Agents E&O Loss Prevention
Quality file documentation
A must if you are serious about errors & omissions prevention
By Curtis M. Pearsall, CPCU, CPIA
Over the years, I have reviewed my fair share of errors & omissions claims. While agents can do many things to enhance the culture and commitment of their office, probably the most important is documentation. This is most likely why virtually every E&O class ever taught has heavily stressed that subject because nothing will determine the direction an E&O claim takes more than documentation.
In reality, the issue isn't just: "Is there documentation in the file?" It heavily depends on the documentation's quality and timeliness. While it is difficult to identify every area where good documentation is critical, let's take a look at some areas to focus on.
Phone calls coming into the agency. Most members of an agency staff have been trained to ensure that phone messages are documented in the paper file or in the agency management system. While it is probably safe to presume that this activity is being performed, the key question is, "Is the documentation of sufficient depth and handled in a prompt time frame?" Documentation stating, "Spoke with Curt regarding his auto insurance" is clearly far short of where it needs to be.
In theory, the documentation should be to the level that anyone can look at it and clearly know what was discussed, what was resolved and whether or not there are open issues. If it does not meet this level, it is probably inadequate.
Why is this level of documentation so important? When looking at some claim files, is it evident there was a misunderstanding between what the customer told you and what you heard? What if a claim develops and the misunderstanding now surfaces? The goal must be to try to resolve any misunderstandings before the claim occurs. What is the best way to do this?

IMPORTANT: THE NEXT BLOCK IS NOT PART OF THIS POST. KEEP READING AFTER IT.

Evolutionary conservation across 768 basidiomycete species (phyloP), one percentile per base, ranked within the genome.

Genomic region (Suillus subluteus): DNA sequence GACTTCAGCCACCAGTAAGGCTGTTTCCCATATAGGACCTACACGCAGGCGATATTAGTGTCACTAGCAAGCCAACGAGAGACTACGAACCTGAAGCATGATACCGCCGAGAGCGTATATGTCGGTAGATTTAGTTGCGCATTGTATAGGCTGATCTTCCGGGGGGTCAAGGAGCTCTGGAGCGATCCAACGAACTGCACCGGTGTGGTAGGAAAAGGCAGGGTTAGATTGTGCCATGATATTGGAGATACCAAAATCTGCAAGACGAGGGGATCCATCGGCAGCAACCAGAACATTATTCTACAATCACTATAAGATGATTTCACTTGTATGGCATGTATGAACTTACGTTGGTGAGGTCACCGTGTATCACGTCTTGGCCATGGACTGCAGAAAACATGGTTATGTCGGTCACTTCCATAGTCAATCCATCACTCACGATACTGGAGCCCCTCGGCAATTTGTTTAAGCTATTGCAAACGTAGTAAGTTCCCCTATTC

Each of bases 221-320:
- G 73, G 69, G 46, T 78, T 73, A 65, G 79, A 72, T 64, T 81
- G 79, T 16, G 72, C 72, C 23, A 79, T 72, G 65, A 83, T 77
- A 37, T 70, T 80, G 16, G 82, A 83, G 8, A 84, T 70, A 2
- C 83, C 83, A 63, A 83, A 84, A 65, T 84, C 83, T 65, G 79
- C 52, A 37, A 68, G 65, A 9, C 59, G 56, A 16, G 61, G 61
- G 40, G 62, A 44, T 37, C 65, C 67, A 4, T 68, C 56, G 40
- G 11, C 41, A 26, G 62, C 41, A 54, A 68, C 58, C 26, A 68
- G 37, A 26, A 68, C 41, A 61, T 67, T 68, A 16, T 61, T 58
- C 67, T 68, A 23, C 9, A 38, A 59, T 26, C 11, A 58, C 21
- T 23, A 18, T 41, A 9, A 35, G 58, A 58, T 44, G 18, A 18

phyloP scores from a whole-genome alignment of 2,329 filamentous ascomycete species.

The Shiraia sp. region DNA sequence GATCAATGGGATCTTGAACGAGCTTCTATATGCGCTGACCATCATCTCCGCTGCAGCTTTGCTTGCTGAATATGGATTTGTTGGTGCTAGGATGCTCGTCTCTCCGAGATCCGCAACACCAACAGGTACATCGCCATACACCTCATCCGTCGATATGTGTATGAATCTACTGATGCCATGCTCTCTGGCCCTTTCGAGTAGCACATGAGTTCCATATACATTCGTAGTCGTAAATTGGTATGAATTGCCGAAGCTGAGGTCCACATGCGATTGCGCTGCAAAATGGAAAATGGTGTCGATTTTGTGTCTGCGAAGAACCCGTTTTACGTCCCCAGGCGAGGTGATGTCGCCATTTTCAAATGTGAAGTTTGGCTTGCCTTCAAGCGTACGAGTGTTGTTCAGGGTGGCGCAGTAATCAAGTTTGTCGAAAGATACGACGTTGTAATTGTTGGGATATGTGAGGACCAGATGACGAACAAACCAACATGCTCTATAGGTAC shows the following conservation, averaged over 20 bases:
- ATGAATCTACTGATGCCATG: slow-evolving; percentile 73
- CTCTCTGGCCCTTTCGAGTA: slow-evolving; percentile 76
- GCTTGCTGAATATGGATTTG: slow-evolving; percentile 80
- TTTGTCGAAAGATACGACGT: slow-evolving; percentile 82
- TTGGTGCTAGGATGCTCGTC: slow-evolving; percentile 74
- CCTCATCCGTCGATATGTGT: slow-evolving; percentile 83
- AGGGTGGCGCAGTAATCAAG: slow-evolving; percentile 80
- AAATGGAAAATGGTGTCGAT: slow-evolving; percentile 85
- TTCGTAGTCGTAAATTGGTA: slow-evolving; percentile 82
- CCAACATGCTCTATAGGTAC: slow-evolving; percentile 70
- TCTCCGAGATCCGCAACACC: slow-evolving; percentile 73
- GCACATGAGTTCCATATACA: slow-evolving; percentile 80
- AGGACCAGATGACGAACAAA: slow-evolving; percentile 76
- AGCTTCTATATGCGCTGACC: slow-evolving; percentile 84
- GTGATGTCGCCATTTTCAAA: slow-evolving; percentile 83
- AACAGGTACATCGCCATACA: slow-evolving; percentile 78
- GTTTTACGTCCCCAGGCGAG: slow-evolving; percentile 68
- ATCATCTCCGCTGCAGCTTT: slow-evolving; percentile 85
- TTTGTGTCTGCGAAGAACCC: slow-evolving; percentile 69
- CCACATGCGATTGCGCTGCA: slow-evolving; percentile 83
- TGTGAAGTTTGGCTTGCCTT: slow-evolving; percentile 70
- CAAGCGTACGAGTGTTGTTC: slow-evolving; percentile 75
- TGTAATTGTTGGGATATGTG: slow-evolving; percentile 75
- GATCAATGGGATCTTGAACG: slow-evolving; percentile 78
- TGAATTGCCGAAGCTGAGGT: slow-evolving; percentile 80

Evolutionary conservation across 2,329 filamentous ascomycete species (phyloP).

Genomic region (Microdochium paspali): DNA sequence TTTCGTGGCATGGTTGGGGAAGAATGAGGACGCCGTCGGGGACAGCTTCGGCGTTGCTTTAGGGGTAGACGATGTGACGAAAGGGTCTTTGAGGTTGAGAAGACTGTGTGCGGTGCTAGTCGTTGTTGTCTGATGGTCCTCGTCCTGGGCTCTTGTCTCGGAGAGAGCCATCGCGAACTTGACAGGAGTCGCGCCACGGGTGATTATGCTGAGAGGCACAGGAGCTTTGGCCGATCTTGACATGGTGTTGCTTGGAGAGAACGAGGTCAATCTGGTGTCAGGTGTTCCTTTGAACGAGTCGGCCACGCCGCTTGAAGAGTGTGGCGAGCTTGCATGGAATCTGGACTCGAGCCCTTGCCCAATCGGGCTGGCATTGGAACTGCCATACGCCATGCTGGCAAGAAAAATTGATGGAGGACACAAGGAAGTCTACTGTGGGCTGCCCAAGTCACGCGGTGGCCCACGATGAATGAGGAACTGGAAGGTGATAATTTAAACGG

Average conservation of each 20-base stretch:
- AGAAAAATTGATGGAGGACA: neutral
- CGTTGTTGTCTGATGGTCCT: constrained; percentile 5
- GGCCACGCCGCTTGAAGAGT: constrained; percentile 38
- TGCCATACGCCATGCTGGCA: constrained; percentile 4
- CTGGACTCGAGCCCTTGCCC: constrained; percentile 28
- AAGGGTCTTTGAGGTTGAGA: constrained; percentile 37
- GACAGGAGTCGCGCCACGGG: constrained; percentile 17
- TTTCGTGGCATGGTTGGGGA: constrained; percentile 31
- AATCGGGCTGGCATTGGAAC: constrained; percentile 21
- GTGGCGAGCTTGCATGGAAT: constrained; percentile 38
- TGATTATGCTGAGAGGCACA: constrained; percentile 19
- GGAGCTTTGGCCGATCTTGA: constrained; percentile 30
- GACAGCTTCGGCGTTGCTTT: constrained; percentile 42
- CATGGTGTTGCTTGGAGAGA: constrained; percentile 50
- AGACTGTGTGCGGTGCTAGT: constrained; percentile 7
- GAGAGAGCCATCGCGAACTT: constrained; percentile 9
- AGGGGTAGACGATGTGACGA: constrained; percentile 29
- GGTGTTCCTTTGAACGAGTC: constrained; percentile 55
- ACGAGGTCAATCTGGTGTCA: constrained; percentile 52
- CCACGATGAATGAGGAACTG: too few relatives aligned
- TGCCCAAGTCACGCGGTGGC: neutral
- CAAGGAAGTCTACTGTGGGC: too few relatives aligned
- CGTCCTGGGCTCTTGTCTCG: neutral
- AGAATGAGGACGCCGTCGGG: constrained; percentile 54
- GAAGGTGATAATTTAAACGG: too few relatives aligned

The most effective means is to document back to the customer your understanding of the conversation. This should be in writing and, for many agencies that have adopted this approach, a quick e-mail or letter does the job. For instance, "Mrs. Smith: Per your request, we have deleted all coverages on 410 Main St. If this is contrary to your understanding, please contact the agency as soon as possible."
What does this accomplish? It puts the responsibility on Mrs. Smith to speak up and advise you that you misunderstood her and restate what she actually wanted. While this may take some time, the benefit is clear: A possible misunderstanding has been identified, and any issue has been corrected before a claim occurs.
Requiring customers to come into the office when they are making policy changes is ideal and preferred. Unfortunately, it may not be possible in all situations.
Various "What if?" questions. Your internal staff routinely interacts with your customers on important insurance issues. Whether dealing with available limits, dog breeds, the definition of co-insurance or a host of other possible scenarios, these discussions must be thoroughly and promptly documented—not only in the agency file, but with a letter to the customer. Once again, without this level of documentation, the conversation will be "he said/she said," and it is questionable whether your agency will win that one.
Communication outside of the office. This may be via a cell phone or a face-to-face meeting between the producer and the client. These types of interactions can involve many scenarios. Once again, the important issue is that the documentation is handled thoroughly and promptly, as there is a good chance the agency's client is documenting the essence of the conversation for their records. You must do the same. Provide written documentation back to the customer detailing the conversation and what was resolved. If there was discussion on coverage questions or they indicated they did not want certain coverage, make sure your file clearly reflects these discussions and decisions.
For agency staff engaging with the customer outside of the office via cell phone, be certain the file reflects the discussion and the understanding. In addition, whoever was involved in the discussion should be the person who documents it. The quality of the documentation is extremely important and requiring the person who spoke with the customer to perform it adds to the quality and validity.
Become a fanatic. It is critical for the staff not only to be aware of the importance of documentation, but also to know that management is extremely serious about it. Staff meetings are a great forum. As agency management performs quality control, the quality and timeliness of the documentation in the file should be factored in.
Unfortunately, quality and timely documentation may not prevent you from being hit with an errors & omissions claim. You don't have to do anything wrong to get sued. To repeat: In the resolution of those claims, nothing will determine the direction the claim goes more than documentation. Solid and timely documentation—become a fanatic about it—you'll be glad you did.
Curtis M. Pearsall, CPCU, CPIA, is president of Pearsall Associates, Inc., and a special consultant to the Utica National E&O Program.